We at least need to use those who have repented and changed over time to be a help to younger people who may be in danger themselves. It’s not enough to have the Bible. We have to have people who have received wisdom from God either through their own failures or the hard knocks of life, or through witnessing and understanding something of what others have gone through. But none of this seems to me to be taken all that seriously. It is probably more a case of discomfort in not being able to handle that. But if the church had something set in place gathered from the wisdom of the past, how much better off would we all be. And probably some of us would not need to have the wish to intercept themselves.

we’re just “sheep”

“I am the good shepherd. The good shepherd lays down his life for the sheep.”

John 10:11

The Bible likens us humans to sheep. I don’t know much about sheep. I do know that their existence has actually been used as evidence for the existence of God, since they’re said to be essentially defenseless. And that they are easily misled or lost. We all like sheep have gone astray (Isaiah 53).  Scripture also calls God the shepherd of his people. Psalm 23. God identifies himself fully with us as the Lamb slain from the foundation of the world. Bearing our sins and their consequences.

When it comes right down to it, we’re just sheep. Yes, humans made in God’s image, but in the mix and maelstrom of life, just sheep. We shouldn’t feel bad then that we feel bad. Or that it seems like everything is going crazy, and that our reactions aren’t necessarily the best. We’re always and forever in need of a shepherd, indeed the good shepherd himself, Jesus. That’s where we’ll find the help, comfort, and peace we need. In that relationship. Battered and broken though we are. Ongoing in this life. In and through Jesus.

holding on to faith in the midst of a pandemic

Christians are not afraid of death, even though it remains an “enemy,” the last enemy that will be done away with. We realize it’s both inevitable, and that through Jesus’s resurrection, it is not the end. Through faith and baptism (Romans 6) we participate in that resurrection so that in and through Christ death is not the end for us.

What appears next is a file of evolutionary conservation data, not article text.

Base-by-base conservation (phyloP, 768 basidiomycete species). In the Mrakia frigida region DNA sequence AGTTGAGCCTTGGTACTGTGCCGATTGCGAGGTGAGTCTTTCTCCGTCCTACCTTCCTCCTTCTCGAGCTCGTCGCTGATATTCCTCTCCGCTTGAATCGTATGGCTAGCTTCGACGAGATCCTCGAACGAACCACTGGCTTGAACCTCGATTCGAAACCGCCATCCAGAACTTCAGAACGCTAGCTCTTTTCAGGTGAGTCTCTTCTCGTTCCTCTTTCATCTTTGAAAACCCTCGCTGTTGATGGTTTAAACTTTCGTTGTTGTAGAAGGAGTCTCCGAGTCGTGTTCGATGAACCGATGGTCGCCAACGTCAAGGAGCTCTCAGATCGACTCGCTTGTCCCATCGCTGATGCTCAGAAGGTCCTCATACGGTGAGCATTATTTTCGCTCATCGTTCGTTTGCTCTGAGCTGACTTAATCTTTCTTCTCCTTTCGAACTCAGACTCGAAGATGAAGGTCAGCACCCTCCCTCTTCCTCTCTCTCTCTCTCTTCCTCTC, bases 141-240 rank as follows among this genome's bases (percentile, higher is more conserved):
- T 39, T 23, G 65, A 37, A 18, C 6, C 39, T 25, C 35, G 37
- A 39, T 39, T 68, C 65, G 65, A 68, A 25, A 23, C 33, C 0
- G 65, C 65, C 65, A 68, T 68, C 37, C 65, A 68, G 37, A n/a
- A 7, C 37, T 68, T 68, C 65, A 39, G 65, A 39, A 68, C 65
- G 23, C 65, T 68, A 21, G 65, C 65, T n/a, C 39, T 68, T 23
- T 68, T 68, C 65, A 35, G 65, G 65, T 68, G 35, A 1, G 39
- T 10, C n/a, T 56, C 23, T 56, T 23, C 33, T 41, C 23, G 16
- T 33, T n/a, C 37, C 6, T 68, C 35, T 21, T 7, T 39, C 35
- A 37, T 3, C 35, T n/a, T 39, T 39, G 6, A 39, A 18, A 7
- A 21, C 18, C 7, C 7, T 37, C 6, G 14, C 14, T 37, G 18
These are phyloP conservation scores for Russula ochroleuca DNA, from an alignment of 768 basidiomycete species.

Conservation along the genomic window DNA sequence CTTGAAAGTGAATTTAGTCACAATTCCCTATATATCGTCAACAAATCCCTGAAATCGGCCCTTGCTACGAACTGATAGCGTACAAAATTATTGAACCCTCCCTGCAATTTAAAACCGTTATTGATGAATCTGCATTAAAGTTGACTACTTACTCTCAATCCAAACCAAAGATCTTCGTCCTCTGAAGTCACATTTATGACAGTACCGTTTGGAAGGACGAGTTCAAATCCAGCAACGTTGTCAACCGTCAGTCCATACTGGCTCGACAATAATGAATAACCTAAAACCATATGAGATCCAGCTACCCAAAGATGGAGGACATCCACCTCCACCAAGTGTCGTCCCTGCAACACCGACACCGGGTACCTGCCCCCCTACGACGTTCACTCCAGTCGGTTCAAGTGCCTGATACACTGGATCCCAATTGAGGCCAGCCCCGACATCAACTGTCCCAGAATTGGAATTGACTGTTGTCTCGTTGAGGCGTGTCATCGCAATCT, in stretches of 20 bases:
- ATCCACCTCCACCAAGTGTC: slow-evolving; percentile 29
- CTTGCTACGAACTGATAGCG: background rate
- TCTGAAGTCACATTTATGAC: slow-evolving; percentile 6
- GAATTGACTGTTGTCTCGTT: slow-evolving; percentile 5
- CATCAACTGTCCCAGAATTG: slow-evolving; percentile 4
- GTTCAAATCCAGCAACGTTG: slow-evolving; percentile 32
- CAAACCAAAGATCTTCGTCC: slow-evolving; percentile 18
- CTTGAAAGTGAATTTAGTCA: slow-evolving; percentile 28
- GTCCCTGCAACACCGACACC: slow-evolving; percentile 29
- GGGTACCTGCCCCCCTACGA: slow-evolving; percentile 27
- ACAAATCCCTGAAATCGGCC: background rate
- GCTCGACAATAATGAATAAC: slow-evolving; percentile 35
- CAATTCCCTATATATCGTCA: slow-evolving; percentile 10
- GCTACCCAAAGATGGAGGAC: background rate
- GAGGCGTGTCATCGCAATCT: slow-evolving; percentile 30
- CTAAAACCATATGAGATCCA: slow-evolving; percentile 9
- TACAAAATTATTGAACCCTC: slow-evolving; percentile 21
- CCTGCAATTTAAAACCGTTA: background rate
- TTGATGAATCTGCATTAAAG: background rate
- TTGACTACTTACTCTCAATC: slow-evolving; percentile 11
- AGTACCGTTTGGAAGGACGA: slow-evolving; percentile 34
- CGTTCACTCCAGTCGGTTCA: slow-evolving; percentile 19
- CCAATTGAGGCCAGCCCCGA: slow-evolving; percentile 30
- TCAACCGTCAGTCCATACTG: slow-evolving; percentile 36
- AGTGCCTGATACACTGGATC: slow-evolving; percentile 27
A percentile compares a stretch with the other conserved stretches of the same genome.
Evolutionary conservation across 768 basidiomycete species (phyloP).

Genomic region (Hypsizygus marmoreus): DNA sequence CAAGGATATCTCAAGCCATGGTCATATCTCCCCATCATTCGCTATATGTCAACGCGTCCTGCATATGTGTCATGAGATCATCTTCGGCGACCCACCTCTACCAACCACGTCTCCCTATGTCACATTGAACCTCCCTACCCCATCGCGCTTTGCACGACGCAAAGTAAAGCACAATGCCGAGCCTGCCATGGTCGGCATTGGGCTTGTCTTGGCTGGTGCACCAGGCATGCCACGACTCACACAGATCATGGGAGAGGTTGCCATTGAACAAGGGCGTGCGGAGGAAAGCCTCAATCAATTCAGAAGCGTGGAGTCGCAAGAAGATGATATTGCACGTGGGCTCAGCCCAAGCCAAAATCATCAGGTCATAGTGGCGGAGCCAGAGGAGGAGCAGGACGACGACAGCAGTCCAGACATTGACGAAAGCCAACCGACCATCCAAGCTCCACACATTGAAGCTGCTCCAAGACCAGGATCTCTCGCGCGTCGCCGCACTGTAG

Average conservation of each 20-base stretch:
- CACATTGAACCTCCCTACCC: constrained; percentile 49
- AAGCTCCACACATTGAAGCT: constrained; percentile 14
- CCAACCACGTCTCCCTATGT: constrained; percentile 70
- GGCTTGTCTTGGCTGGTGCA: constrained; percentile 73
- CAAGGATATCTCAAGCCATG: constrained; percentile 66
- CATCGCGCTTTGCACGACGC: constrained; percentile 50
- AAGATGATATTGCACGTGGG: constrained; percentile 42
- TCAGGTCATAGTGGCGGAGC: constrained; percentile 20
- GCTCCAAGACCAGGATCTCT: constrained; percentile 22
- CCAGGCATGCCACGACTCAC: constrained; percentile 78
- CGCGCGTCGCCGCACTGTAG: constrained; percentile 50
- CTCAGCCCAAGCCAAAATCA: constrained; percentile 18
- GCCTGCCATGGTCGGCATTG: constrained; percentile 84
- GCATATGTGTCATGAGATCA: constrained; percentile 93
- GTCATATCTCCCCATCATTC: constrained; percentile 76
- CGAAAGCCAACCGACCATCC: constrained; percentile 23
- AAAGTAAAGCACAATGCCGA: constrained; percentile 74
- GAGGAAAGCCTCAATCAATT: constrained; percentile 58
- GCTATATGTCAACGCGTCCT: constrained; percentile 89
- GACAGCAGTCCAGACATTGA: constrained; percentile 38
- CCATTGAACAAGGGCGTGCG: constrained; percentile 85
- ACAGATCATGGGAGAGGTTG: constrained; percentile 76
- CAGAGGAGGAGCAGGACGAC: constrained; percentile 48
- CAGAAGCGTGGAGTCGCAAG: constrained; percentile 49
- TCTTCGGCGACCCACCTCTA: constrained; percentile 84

When considering the COVID-19 pandemic, for some reason the book of Job comes to my mind. Everyone has an opinion, and often the opinions are at variance with each other, indeed in opposition. Everyone has their say along with Job, who questions God and finds no easy answers. Job’s faith is tattered, maybe one might say shaken, yet is not in ruins. It remains, as he continues to answer those who have all the right answers from their ivory tower position. We know that God steps in and points Job to his creation, things well beyond Job, and somehow in that, Job is able to find peace in realizing that he simply doesn’t know, and in accepting that.

For me, I am questioning the faith of others who seem to deny science, and want to carry on as if everything is normal, and much of that with the view I suppose of trusting in God. Of course nowadays there are all kinds of political stuff thrown in, so that your views and how you think are often mostly partisan, determined by your political party and its platform or general view, or what it holds to. Not really dependent on faith, and I would say a well thought out faith.

Science is in the crosshairs and crossfire of all of this, being the bogeyman for too many. There is no way we can understand what to do about a virus by opening up our Bibles and praying. Yes, we need to do that always, every day. But to understand natural phenomena, we have to study it on its own terms. I won’t understand a whole lot about a flower except by learning from those who have studied it, how it takes hold from being a seed in the soil, how it grows, how it thrives and passes on not only its beauty, but provision to nature. So it is with the virus: We have to listen and take seriously science, or pay the consequences.

To think about science would require another post and much more. Modern science is simply the discipline of observation, hypothesis, testing, verification, and on and on. It is not closed, so that it doesn’t purport to have final answers. And indeed it can’t speak in matters in which faith speaks, like why the flower exists beyond the scientific reasons given.

All of that to say this: In the way of Jesus, we hold on to faith in God, but an intelligent or thoughtful faith. Refusing to give in to fear, but not acting foolhardy, either. Not jumping off the cliff like Satan suggested the Lord should do, who promptly quoted him Scripture in context, that we’re not to put the Lord our God to the test.

This can test us, how we see others expressing their faith, not unlike Job’s struggle, I suppose. In the end we have to do our best, but wait on God. Only with God’s help and through his word will we eventually come to more and more of the perspective we need. In and through Jesus.